• Dominion (and its expansions) - The modern powerhouse of gaming. When buying expansions, the general rule is anything except Alchemy. The preferred buying order is: Base, Intrigue, Seaside, Prosperity, Cornucopia, Hinterlands, Dark Ages (and Alchemy if you really want the complete collection). The "Base Cards" set is not necessary, and should only be got if specifically requested.
  • Bananagrams - A fantastic word game. It is everything that Scrabble could have been. While Scrabble gets increasingly boring the more seriously player take it, Bananagrams only gets more intense as you do.
  • Carcasonne (and some of its expansions) - A pretty good buy if they do not already own it; be wary of its expansions however, many of them are gimmicky and dumb. I would recommend Inns & Cathedrals and Traders & Builders as good core expansions.
  • Settlers of Catan - The standard gateway game. I only have the base set, so I can't endorse any of the expansions firsthand, but it is something that should be in every collection.
  • Pandemic - My review of it can be found here. TLDR; great cooperative game.
  • The Resistance - A great game that requires a large number of players. I have yet to meet someone who does not enjoy this game.
  • Taboo - A surprising exception to my usual tastes, it is clever enough for me to enjoy and recommend


Where can you find these games?
The problem that I think most people have about buying board games is that you don't see any of the good ones at department stores. You can find board games at many stores, but will not generally see any of the good ones unless you know where to look.

  • Dedicated game shops are rare and beautiful gems, and if you are lucky enough to have one in your general area, check it out.
  • Comic shops usually carry board games, and have much better taste than most stores.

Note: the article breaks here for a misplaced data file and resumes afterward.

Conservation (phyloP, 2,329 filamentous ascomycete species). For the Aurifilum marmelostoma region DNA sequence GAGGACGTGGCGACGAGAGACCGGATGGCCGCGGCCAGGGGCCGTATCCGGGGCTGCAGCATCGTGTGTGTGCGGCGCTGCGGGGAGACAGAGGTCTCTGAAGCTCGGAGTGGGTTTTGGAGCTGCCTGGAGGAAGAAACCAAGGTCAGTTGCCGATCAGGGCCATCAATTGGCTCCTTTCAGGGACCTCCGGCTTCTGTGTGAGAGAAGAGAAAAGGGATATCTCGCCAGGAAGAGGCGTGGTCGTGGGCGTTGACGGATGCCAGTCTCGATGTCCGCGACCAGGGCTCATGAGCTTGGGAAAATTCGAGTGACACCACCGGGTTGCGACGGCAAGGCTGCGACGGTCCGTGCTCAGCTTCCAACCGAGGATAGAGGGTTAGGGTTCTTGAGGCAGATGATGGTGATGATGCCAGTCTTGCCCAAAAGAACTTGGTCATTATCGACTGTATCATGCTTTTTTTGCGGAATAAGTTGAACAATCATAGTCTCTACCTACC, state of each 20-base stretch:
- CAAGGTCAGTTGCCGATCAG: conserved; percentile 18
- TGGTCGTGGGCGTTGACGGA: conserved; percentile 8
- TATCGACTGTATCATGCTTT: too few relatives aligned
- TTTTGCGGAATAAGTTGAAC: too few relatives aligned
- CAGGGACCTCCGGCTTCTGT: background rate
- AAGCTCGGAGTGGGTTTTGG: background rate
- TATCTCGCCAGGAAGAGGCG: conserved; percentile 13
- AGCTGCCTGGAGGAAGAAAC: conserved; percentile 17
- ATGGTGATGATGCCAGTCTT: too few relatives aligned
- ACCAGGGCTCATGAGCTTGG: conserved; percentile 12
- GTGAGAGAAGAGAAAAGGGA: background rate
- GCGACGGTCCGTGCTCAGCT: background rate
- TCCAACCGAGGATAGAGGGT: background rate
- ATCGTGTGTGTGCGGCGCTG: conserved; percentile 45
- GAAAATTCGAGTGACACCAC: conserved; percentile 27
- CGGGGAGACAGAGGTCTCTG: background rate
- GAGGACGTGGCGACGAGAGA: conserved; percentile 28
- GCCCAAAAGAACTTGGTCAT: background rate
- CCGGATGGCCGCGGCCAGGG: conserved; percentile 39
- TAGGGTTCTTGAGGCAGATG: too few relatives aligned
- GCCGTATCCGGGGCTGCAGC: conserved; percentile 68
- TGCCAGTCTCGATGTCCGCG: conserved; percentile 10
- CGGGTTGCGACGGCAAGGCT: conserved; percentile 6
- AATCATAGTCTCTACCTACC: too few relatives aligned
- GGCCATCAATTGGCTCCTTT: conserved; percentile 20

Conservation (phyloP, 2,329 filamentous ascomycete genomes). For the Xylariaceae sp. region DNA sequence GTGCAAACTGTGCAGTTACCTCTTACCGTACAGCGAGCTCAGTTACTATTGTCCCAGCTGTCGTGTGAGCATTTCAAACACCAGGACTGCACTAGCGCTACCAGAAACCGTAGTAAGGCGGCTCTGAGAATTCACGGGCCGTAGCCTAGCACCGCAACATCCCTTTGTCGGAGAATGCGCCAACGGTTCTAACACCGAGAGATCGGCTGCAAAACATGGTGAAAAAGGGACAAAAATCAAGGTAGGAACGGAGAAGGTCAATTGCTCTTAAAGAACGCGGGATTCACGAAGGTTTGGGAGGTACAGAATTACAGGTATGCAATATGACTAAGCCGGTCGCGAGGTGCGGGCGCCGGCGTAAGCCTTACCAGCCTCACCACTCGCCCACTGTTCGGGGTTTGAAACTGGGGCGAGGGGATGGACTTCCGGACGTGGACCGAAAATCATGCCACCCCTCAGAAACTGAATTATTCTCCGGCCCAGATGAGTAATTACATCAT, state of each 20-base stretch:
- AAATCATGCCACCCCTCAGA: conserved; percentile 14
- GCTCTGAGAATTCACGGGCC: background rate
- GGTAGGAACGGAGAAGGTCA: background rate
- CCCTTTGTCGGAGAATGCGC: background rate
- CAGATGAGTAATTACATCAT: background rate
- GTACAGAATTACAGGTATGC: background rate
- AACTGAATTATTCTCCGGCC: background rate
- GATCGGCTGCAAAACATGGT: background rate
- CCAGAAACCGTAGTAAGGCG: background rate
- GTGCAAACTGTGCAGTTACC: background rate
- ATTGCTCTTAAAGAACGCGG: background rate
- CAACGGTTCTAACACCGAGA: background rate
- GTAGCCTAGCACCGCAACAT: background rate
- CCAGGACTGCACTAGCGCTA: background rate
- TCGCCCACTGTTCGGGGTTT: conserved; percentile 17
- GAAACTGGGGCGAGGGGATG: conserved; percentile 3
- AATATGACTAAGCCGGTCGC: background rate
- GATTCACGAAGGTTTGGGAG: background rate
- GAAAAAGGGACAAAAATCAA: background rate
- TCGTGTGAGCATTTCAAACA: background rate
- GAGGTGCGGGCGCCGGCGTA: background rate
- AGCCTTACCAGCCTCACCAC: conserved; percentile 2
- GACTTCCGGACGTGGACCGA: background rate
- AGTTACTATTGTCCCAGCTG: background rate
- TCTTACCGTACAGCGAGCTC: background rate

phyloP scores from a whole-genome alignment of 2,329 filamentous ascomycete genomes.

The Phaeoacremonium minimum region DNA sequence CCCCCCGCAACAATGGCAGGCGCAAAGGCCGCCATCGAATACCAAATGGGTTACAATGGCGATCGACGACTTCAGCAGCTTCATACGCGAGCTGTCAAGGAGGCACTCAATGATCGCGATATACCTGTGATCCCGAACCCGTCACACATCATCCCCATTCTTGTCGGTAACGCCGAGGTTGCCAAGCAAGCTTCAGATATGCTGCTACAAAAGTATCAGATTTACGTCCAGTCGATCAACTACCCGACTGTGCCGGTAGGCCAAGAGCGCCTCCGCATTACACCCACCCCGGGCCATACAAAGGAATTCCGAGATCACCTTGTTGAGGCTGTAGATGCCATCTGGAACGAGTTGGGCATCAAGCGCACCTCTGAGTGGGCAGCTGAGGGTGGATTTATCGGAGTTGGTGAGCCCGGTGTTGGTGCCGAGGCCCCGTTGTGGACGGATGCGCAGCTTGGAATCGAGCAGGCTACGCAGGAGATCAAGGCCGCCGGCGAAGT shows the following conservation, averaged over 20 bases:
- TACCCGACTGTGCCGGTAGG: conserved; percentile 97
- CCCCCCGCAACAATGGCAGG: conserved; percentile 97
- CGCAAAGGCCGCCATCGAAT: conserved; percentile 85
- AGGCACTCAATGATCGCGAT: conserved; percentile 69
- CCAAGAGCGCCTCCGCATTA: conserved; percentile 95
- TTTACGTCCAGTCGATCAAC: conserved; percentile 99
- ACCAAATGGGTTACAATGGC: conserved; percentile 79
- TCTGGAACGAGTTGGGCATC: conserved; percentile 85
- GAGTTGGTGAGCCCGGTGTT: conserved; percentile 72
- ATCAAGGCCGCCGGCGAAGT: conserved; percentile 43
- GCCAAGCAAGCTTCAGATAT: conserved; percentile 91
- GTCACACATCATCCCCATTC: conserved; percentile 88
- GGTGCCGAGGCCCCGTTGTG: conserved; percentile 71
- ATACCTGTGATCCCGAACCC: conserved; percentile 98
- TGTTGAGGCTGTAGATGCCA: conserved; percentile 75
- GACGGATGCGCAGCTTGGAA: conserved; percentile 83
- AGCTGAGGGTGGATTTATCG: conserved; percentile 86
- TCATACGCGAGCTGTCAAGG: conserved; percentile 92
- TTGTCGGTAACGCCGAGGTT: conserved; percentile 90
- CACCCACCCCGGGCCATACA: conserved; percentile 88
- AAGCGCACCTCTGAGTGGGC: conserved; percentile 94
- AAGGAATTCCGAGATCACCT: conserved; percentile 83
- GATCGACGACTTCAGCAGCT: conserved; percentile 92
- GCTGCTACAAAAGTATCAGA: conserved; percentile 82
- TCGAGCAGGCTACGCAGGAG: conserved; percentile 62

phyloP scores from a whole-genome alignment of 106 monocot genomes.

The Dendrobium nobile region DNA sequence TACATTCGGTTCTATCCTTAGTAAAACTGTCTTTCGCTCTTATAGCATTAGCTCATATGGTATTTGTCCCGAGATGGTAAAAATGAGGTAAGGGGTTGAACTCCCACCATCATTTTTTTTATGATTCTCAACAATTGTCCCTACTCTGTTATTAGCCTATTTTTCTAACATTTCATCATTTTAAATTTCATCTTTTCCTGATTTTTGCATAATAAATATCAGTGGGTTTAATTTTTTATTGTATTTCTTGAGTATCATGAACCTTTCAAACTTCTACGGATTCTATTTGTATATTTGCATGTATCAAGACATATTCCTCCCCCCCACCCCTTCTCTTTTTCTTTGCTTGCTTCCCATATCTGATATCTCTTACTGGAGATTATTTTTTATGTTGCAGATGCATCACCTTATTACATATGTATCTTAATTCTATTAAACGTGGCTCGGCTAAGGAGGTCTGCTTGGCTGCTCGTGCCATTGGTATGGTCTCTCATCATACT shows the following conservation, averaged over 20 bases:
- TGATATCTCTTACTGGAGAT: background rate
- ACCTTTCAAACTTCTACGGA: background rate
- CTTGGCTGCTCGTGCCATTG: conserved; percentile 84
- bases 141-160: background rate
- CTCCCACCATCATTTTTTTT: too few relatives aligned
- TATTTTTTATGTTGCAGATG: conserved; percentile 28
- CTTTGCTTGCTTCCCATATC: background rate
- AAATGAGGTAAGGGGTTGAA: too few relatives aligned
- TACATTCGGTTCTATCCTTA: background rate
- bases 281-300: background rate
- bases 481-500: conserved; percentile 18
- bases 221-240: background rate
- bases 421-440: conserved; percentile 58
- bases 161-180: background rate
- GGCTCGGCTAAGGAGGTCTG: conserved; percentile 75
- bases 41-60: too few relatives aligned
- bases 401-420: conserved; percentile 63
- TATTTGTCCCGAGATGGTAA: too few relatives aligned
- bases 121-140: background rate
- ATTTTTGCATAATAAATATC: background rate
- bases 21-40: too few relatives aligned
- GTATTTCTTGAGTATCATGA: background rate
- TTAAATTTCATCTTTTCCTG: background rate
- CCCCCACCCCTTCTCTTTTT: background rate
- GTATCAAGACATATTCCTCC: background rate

• You can find some games at Chapters, though only usually a limited variety

In the GTA, I know the following places:


There are probably a few others that I have forgotten or never knew about. Feel free to comment with any that I missed.

Other Notes

The following are mixed cases, where they may or may not be a good idea. Use your own discretion.

  • Party Games - These can hit or miss. They often are tied into Gimmicky and Trivia games. You may actually end up enjoying them, but most you will play once, and then put them in a dusty closet and never want to play them again.
  • Risk - Ultimately, you could do worse than Risk. It is usually a gateway game, so if the gamer in your life is already dedicated, you shouldn't get this for him (unless he is going to use it to recruit his friends).
  • Axis & Allies - Pretty much a stepping stone from Risk, it is along the same lines, but one step further away from being casual. If they enjoyed Risk, they will probably like A&A as well.
  • Dungeons & Dragons - D&D is a commitment. It requires a dedicated group and an enormous time commitment to play. Unless you know you that the person wants to participate in a campaign, you may want to reconsider getting him D&D.